The Importance of Libraries
To me there’s something magical about libraries. They are not mere repositories of what some consider stale old books, but places where people of all walks of life come together in a shared space. I’ve had the pleasure of having lived all over the world; and everywhere I went, after having established utilities and gotten my personal things situated, I went to the local library to get my card. The library card was my passport to new worlds and the path to personal enlightenment.
And I’m not alone in my appreciation and love of libraries. Ray Bradbury rented a typewriter in one at a dime a half-an-hour and cranked out Fahrenheit 451. The library is the mecca for the curious autodidact and seeking bibliophile. One can find a fine private education if one so desires. Ray Bradbury says:
“Libraries raised me. I don’t believe in colleges and universities. I believe in libraries because most students don’t have any money. When I graduated from high school, it was during the Depression and we had no money. I couldn’t go to college, so I went to the library three days a week for 10 years… I read everything in the library. I read everything. I took out 10 books a week so I had a couple of hundred books a year I read, on literature, poetry, plays, and I read all the great short stories, hundreds of them. I graduated from the library when I was 28 years old. That library educated me, not the college.”
I believe libraries to be the great equalizer, and should be free and open to all. Andrew Carnegie, yet another great example of an autodidact, a self-taught man, believed this to be true, and donated his enormous fortune to founding around 3,500 libraries. Of course libraries are not entirely “free,” some of our tax dollars go to their upkeep and organization, but I believe that to be a worthy “sacrifice” to my fellow man.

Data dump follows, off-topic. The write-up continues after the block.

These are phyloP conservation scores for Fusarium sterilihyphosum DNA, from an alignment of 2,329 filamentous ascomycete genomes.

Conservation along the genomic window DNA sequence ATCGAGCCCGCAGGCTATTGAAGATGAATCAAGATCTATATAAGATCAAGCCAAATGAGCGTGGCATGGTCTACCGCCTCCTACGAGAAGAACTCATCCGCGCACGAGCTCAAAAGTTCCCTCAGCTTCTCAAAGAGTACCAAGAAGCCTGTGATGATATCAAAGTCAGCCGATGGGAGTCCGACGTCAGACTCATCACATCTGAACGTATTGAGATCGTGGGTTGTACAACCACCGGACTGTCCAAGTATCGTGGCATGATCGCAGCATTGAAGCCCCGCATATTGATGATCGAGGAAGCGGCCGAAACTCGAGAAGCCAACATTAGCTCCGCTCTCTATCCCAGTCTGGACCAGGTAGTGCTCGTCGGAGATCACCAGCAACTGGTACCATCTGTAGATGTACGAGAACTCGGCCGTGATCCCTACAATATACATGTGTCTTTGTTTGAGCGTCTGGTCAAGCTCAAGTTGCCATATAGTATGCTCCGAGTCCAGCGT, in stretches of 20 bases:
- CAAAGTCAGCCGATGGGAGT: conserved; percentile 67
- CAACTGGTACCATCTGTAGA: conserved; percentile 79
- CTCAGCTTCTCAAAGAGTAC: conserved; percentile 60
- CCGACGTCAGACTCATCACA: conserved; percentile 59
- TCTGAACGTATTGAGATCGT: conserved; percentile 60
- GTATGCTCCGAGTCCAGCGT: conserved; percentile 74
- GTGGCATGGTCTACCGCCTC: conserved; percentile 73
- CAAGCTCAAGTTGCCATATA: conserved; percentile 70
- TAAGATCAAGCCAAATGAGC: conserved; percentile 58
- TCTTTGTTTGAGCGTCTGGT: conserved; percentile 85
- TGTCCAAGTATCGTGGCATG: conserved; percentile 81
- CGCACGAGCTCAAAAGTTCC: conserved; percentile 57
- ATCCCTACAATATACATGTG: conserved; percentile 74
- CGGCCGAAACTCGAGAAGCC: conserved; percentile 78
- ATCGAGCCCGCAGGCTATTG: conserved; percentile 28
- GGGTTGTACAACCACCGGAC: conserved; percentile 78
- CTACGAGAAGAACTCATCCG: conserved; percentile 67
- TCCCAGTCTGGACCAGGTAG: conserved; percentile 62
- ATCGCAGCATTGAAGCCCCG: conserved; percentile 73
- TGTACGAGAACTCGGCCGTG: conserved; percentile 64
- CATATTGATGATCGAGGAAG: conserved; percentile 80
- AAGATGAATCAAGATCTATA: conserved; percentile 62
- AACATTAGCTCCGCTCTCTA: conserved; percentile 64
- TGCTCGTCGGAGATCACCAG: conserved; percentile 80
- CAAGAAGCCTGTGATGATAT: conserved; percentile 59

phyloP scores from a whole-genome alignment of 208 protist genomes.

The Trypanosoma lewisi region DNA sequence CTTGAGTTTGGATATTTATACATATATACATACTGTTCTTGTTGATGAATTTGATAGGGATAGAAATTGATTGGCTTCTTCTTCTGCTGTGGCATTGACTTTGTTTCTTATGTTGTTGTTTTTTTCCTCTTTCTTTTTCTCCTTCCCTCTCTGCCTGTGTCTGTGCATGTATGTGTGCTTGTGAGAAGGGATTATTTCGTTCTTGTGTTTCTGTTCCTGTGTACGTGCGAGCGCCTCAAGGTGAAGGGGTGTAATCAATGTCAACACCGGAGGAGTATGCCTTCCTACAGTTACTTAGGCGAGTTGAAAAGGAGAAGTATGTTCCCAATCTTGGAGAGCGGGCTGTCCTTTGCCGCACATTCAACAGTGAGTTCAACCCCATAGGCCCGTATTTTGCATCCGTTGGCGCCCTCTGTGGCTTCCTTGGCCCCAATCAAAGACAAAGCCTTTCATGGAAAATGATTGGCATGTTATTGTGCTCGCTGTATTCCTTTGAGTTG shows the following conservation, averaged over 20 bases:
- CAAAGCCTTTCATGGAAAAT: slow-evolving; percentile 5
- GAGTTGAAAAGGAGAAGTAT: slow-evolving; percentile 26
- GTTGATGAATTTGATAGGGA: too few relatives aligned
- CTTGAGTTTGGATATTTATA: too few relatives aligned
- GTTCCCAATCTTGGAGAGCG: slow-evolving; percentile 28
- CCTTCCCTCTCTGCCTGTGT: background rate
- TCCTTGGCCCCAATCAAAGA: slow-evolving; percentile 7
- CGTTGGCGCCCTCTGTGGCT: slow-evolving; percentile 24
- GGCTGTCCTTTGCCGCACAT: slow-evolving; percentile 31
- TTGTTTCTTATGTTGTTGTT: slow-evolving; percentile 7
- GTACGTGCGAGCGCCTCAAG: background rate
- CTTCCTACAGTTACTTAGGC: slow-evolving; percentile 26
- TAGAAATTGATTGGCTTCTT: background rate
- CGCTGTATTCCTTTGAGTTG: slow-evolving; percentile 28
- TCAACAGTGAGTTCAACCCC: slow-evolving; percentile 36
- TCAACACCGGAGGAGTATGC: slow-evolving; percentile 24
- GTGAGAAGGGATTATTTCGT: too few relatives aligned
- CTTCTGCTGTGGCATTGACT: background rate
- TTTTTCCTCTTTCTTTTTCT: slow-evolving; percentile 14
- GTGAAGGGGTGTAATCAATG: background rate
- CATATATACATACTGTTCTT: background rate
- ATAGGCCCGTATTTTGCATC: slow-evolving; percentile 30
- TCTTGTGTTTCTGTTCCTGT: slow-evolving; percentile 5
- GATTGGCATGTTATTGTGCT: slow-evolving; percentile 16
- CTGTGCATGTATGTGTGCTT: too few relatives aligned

Libraries provide people with valuable services and resources, not all pertaining to books. Some offer free citizenship classes, homework assistance, tax advice, WiFi, and connections to social service agencies. Libraries are still relevant, despite the rise of the Digital Age. I liken it to the radio. TV and the internet did not kill the radio, and people still listen to the radio in their cars and at work. And for the most part, with some exceptions like Sirius XM radio, radio and libraries are generally free to all.
One of the greatest thing you can do for your children is to cultivate the lifelong love of learning and teaching them how to read. Libraries are great places for them to discover that magical world of books, and for them to interact with other people.
Libraries are also bastions of liberty often fighting against censorship, and forces that want to curtail the people’s freedom to read, learn, and discover. Always defenders of critical thinking and of ideas, the libraries are the refuge for the mind and body. For more information on the importance of libraries, please visit the American Library Association website. They have a wealth of information and knowledge.